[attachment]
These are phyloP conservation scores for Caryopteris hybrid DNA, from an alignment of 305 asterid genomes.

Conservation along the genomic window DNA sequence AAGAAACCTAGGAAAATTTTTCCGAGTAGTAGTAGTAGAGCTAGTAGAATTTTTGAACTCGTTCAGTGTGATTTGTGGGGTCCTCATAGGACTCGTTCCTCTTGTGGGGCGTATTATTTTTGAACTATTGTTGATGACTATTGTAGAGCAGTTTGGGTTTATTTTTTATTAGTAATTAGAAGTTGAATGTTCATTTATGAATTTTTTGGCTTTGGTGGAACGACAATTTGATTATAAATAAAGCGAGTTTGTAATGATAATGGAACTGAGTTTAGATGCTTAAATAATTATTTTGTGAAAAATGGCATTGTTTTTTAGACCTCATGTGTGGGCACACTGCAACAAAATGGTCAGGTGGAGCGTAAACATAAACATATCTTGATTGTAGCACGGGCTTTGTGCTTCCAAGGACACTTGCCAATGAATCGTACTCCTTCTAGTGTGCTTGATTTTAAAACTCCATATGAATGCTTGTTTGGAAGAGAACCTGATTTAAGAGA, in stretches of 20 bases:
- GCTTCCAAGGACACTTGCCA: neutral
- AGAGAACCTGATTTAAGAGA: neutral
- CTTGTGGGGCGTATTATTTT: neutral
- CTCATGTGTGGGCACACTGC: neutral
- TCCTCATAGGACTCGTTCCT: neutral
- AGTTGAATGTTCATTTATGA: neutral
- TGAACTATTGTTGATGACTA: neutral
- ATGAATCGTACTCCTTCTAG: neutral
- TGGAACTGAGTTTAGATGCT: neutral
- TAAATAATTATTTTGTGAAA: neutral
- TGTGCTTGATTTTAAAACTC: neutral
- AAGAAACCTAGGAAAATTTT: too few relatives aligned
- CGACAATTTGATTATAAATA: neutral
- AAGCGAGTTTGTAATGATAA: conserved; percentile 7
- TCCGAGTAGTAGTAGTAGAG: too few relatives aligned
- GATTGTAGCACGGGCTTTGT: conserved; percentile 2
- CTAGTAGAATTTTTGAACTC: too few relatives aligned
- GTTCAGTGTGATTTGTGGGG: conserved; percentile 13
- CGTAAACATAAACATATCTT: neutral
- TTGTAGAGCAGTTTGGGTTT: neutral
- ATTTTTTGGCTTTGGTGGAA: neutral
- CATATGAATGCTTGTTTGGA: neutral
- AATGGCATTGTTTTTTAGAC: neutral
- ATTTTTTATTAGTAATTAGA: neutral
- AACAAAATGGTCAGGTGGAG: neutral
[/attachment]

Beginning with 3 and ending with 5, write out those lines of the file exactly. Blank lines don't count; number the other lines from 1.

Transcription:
- GCTTCCAAGGACACTTGCCA: neutral
- AGAGAACCTGATTTAAGAGA: neutral
- CTTGTGGGGCGTATTATTTT: neutral